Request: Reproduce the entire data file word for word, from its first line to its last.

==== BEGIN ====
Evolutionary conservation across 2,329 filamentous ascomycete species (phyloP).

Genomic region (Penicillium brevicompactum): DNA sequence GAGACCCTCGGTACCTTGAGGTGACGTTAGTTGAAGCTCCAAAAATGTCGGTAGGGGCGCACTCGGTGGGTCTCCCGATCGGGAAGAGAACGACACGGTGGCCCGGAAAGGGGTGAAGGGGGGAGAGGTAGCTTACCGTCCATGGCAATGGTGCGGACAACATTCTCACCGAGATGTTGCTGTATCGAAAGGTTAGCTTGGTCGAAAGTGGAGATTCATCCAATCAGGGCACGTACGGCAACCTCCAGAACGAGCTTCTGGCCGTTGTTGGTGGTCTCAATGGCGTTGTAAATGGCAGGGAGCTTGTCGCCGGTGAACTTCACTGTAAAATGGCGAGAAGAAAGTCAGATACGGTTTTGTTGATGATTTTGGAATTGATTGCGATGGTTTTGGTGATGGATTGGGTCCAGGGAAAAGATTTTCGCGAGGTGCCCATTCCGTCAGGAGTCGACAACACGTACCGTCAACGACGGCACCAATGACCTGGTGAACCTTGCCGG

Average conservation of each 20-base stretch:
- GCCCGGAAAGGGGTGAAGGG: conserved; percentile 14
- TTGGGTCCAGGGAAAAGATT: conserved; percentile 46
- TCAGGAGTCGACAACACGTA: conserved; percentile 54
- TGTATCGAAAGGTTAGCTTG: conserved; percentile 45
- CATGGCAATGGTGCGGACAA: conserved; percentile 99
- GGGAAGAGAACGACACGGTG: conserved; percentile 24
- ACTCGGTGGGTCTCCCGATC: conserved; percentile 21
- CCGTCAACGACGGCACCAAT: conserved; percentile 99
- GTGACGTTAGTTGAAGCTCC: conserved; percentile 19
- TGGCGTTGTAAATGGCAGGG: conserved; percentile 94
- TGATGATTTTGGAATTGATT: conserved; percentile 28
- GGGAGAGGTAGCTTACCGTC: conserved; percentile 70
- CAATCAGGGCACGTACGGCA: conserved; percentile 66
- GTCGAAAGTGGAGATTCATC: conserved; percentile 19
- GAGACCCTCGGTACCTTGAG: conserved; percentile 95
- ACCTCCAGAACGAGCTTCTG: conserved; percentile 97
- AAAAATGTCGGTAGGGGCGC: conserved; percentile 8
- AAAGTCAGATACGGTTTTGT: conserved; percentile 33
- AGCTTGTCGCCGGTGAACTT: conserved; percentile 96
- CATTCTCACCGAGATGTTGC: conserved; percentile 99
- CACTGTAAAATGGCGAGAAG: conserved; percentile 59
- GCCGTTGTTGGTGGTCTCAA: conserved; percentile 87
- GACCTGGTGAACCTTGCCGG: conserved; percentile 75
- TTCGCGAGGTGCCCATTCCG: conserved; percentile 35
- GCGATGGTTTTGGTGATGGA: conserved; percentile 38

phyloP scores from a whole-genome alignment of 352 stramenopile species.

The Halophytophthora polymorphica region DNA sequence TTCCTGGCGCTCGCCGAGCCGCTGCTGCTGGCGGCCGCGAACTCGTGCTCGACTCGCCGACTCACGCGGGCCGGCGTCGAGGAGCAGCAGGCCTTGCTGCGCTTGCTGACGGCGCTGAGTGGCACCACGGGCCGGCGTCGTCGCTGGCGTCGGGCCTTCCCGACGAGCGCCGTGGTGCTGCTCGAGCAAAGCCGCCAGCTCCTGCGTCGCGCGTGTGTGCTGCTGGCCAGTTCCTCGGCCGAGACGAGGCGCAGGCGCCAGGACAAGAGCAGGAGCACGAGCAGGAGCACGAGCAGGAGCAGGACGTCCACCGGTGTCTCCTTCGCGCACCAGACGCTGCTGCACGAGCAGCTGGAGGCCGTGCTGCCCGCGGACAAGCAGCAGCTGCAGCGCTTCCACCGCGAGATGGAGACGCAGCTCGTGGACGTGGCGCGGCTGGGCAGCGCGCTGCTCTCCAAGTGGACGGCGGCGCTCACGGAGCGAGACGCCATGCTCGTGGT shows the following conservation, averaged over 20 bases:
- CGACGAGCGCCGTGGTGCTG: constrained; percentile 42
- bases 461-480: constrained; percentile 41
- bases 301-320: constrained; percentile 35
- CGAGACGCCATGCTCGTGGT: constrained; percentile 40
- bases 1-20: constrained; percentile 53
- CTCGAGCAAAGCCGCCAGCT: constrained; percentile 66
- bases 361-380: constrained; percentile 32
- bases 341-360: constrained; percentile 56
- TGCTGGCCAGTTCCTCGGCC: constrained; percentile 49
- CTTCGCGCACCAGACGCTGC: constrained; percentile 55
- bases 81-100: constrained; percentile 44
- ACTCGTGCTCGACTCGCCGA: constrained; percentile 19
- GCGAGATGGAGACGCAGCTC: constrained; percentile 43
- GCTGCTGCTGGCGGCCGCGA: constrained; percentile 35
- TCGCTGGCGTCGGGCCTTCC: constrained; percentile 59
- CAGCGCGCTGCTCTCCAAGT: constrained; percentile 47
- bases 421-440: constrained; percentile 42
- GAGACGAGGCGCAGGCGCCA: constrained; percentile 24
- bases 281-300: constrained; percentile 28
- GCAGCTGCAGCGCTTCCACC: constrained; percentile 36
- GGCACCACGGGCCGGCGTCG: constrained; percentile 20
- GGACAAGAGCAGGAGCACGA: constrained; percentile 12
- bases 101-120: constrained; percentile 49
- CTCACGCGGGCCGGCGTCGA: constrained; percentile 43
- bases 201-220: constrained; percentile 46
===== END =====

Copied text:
Evolutionary conservation across 2,329 filamentous ascomycete species (phyloP).

Genomic region (Penicillium brevicompactum): DNA sequence GAGACCCTCGGTACCTTGAGGTGACGTTAGTTGAAGCTCCAAAAATGTCGGTAGGGGCGCACTCGGTGGGTCTCCCGATCGGGAAGAGAACGACACGGTGGCCCGGAAAGGGGTGAAGGGGGGAGAGGTAGCTTACCGTCCATGGCAATGGTGCGGACAACATTCTCACCGAGATGTTGCTGTATCGAAAGGTTAGCTTGGTCGAAAGTGGAGATTCATCCAATCAGGGCACGTACGGCAACCTCCAGAACGAGCTTCTGGCCGTTGTTGGTGGTCTCAATGGCGTTGTAAATGGCAGGGAGCTTGTCGCCGGTGAACTTCACTGTAAAATGGCGAGAAGAAAGTCAGATACGGTTTTGTTGATGATTTTGGAATTGATTGCGATGGTTTTGGTGATGGATTGGGTCCAGGGAAAAGATTTTCGCGAGGTGCCCATTCCGTCAGGAGTCGACAACACGTACCGTCAACGACGGCACCAATGACCTGGTGAACCTTGCCGG

Average conservation of each 20-base stretch:
- GCCCGGAAAGGGGTGAAGGG: conserved; percentile 14
- TTGGGTCCAGGGAAAAGATT: conserved; percentile 46
- TCAGGAGTCGACAACACGTA: conserved; percentile 54
- TGTATCGAAAGGTTAGCTTG: conserved; percentile 45
- CATGGCAATGGTGCGGACAA: conserved; percentile 99
- GGGAAGAGAACGACACGGTG: conserved; percentile 24
- ACTCGGTGGGTCTCCCGATC: conserved; percentile 21
- CCGTCAACGACGGCACCAAT: conserved; percentile 99
- GTGACGTTAGTTGAAGCTCC: conserved; percentile 19
- TGGCGTTGTAAATGGCAGGG: conserved; percentile 94
- TGATGATTTTGGAATTGATT: conserved; percentile 28
- GGGAGAGGTAGCTTACCGTC: conserved; percentile 70
- CAATCAGGGCACGTACGGCA: conserved; percentile 66
- GTCGAAAGTGGAGATTCATC: conserved; percentile 19
- GAGACCCTCGGTACCTTGAG: conserved; percentile 95
- ACCTCCAGAACGAGCTTCTG: conserved; percentile 97
- AAAAATGTCGGTAGGGGCGC: conserved; percentile 8
- AAAGTCAGATACGGTTTTGT: conserved; percentile 33
- AGCTTGTCGCCGGTGAACTT: conserved; percentile 96
- CATTCTCACCGAGATGTTGC: conserved; percentile 99
- CACTGTAAAATGGCGAGAAG: conserved; percentile 59
- GCCGTTGTTGGTGGTCTCAA: conserved; percentile 87
- GACCTGGTGAACCTTGCCGG: conserved; percentile 75
- TTCGCGAGGTGCCCATTCCG: conserved; percentile 35
- GCGATGGTTTTGGTGATGGA: conserved; percentile 38

phyloP scores from a whole-genome alignment of 352 stramenopile species.

The Halophytophthora polymorphica region DNA sequence TTCCTGGCGCTCGCCGAGCCGCTGCTGCTGGCGGCCGCGAACTCGTGCTCGACTCGCCGACTCACGCGGGCCGGCGTCGAGGAGCAGCAGGCCTTGCTGCGCTTGCTGACGGCGCTGAGTGGCACCACGGGCCGGCGTCGTCGCTGGCGTCGGGCCTTCCCGACGAGCGCCGTGGTGCTGCTCGAGCAAAGCCGCCAGCTCCTGCGTCGCGCGTGTGTGCTGCTGGCCAGTTCCTCGGCCGAGACGAGGCGCAGGCGCCAGGACAAGAGCAGGAGCACGAGCAGGAGCACGAGCAGGAGCAGGACGTCCACCGGTGTCTCCTTCGCGCACCAGACGCTGCTGCACGAGCAGCTGGAGGCCGTGCTGCCCGCGGACAAGCAGCAGCTGCAGCGCTTCCACCGCGAGATGGAGACGCAGCTCGTGGACGTGGCGCGGCTGGGCAGCGCGCTGCTCTCCAAGTGGACGGCGGCGCTCACGGAGCGAGACGCCATGCTCGTGGT shows the following conservation, averaged over 20 bases:
- CGACGAGCGCCGTGGTGCTG: constrained; percentile 42
- bases 461-480: constrained; percentile 41
- bases 301-320: constrained; percentile 35
- CGAGACGCCATGCTCGTGGT: constrained; percentile 40
- bases 1-20: constrained; percentile 53
- CTCGAGCAAAGCCGCCAGCT: constrained; percentile 66
- bases 361-380: constrained; percentile 32
- bases 341-360: constrained; percentile 56
- TGCTGGCCAGTTCCTCGGCC: constrained; percentile 49
- CTTCGCGCACCAGACGCTGC: constrained; percentile 55
- bases 81-100: constrained; percentile 44
- ACTCGTGCTCGACTCGCCGA: constrained; percentile 19
- GCGAGATGGAGACGCAGCTC: constrained; percentile 43
- GCTGCTGCTGGCGGCCGCGA: constrained; percentile 35
- TCGCTGGCGTCGGGCCTTCC: constrained; percentile 59
- CAGCGCGCTGCTCTCCAAGT: constrained; percentile 47
- bases 421-440: constrained; percentile 42
- GAGACGAGGCGCAGGCGCCA: constrained; percentile 24
- bases 281-300: constrained; percentile 28
- GCAGCTGCAGCGCTTCCACC: constrained; percentile 36
- GGCACCACGGGCCGGCGTCG: constrained; percentile 20
- GGACAAGAGCAGGAGCACGA: constrained; percentile 12
- bases 101-120: constrained; percentile 49
- CTCACGCGGGCCGGCGTCGA: constrained; percentile 43
- bases 201-220: constrained; percentile 46